JOHANNESBURG Stock Exchange-listed Tongaat Hulett’s Zimbabwe operation Triangle (Pvt) Ltd is embroiled in a row with its sugar cane cutters in the sugar growing Lowveld region, to whom it is allegedly offering “slave wages” at a time the company has posted profits.
Elias Mambo/Tatenda Chitagu
The sugar cane cutters earn US$6,50 a day which translates to US$160 a month. An employee who requested anonymity said the company has been exploiting employees for a long time.
“We have never had a salary increase and the US$6,50 we get a day is not commensurate with the work we do for eight hours,” he said.
“We are supposed to cut about two stakes of sugar cane which measure five metres by two and it is a very hard job for a day,” said the employee.
“This is oppression. It is modern day slavery. Imagine this is all we get after all this hard labour. It is too little,” the worker said, wiping off sweat with the brow of his hand in the sweltering Chiredzi heat.
“Our unions also deduct earnings from the little we earn but do nothing to improve our welfare,” said another worker.
Zimbabwe sugar milling industry workers union secretary-general Admore Hwarare said his association has tried to represent the workers, but was meeting stiff resistance from government.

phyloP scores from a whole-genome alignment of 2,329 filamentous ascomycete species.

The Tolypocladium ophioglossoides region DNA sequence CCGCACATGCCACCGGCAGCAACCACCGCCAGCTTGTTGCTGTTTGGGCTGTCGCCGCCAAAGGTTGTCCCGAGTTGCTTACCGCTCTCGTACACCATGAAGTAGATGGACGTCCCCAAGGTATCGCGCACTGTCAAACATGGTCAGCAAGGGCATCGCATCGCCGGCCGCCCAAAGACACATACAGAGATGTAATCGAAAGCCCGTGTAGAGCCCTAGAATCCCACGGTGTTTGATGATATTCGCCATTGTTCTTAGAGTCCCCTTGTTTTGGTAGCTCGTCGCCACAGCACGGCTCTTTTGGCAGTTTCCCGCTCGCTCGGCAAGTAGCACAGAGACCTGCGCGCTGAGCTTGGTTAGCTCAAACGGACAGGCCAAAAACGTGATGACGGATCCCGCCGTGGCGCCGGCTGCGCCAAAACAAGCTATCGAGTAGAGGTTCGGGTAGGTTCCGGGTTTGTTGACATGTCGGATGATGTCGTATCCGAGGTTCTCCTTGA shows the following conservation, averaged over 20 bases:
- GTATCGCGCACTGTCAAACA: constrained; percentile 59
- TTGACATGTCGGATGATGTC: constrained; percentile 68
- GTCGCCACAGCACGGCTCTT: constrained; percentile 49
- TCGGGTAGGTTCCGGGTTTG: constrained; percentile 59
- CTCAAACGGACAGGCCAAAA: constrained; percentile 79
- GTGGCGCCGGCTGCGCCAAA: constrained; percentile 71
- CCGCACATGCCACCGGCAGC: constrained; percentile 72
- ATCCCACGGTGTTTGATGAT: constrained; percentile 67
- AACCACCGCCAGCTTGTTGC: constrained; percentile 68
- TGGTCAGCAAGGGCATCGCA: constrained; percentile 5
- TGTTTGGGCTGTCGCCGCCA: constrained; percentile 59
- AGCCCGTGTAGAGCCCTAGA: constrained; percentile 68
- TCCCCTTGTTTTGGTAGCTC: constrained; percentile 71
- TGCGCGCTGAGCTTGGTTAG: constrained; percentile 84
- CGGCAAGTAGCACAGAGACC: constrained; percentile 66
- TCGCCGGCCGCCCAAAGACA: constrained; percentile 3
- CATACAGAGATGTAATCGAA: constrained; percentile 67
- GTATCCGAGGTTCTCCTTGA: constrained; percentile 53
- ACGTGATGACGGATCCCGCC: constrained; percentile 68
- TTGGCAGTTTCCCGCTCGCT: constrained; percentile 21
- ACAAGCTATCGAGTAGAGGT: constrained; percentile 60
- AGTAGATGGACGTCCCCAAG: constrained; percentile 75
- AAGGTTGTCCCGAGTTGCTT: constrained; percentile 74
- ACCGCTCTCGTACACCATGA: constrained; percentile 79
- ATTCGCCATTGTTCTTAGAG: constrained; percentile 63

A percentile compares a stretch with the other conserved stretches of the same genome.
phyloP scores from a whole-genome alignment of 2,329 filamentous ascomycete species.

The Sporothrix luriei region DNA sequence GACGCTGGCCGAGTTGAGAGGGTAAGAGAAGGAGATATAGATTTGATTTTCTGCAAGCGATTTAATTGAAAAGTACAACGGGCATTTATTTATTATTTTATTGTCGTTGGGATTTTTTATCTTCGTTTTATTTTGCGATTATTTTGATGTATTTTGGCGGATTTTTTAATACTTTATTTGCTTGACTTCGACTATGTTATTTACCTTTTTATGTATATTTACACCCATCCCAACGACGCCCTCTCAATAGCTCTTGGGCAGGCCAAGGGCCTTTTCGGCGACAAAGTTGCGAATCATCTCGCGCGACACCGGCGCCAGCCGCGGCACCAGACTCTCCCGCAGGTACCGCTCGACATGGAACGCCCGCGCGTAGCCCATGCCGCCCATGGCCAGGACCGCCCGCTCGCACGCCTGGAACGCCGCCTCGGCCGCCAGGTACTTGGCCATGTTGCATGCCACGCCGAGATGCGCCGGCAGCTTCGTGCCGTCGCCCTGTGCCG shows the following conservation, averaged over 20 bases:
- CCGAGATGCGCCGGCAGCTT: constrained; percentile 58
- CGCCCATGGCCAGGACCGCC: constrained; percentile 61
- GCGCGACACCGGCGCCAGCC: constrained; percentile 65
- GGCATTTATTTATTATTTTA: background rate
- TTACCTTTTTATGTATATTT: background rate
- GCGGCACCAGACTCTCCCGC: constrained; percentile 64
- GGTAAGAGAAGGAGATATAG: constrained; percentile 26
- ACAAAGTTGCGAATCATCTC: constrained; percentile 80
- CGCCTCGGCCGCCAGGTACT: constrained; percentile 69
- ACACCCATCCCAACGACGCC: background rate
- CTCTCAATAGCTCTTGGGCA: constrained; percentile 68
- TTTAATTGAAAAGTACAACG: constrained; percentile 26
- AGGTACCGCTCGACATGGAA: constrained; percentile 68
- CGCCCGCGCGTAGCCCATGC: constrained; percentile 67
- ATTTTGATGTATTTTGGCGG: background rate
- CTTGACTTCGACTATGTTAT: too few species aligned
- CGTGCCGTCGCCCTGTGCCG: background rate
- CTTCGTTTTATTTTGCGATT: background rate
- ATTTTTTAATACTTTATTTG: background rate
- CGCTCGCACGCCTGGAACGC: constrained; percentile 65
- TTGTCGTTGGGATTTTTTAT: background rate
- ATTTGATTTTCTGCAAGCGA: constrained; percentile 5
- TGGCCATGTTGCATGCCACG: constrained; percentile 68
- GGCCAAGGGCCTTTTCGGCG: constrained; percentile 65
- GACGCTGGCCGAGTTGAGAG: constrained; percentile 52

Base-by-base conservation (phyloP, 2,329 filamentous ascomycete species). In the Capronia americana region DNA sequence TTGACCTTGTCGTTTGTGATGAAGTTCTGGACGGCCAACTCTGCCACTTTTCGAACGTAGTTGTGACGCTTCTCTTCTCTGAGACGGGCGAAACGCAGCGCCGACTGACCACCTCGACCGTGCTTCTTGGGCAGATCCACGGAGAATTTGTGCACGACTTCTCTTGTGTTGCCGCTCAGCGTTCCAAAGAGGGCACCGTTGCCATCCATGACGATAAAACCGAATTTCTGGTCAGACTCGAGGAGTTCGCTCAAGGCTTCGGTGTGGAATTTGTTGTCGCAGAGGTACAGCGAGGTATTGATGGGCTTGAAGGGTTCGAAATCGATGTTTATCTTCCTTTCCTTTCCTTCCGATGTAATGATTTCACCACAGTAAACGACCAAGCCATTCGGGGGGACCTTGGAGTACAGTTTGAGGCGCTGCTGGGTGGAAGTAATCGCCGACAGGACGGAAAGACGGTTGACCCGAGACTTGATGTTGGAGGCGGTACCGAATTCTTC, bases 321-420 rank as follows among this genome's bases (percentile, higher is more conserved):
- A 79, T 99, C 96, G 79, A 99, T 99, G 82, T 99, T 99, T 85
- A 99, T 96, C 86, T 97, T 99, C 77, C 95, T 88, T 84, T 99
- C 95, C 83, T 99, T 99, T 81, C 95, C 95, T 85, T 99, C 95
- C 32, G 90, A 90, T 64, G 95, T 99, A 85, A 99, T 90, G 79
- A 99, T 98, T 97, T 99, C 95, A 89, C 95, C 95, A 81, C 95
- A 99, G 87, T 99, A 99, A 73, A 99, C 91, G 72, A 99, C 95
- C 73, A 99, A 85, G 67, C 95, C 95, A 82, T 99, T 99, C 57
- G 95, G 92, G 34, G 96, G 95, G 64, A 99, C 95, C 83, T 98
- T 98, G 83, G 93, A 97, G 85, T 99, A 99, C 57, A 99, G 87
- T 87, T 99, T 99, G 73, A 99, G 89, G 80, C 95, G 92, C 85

“We are being hit hard by government legislation which stipulates that all those under agriculture should have a minimum wage of US$80 per month,” Hwarare said.
“I have fought hard to represent all the sugar cane cutters so they can get twice the minimum wage, with free accommodation, free transport and medical cover,” he said.
Repeated efforts to contact Tongaat Hulett’s public relations manager Adelaide Chikunguru failed as her cellphone kept ringing without being answered throughout the week, while an SMS message was not responded to. Chikunguru only responded to an email sent to her by acknowledging receipt of questions.
“Your questions have been received, we will revert,” she wrote.
Tongaat Hulett last week reported a 4% rise in earnings to R1,11 billion for its year ended March, with the company’s chief executive officer Peter Staude saying earnings were expected to increase in the full year ahead.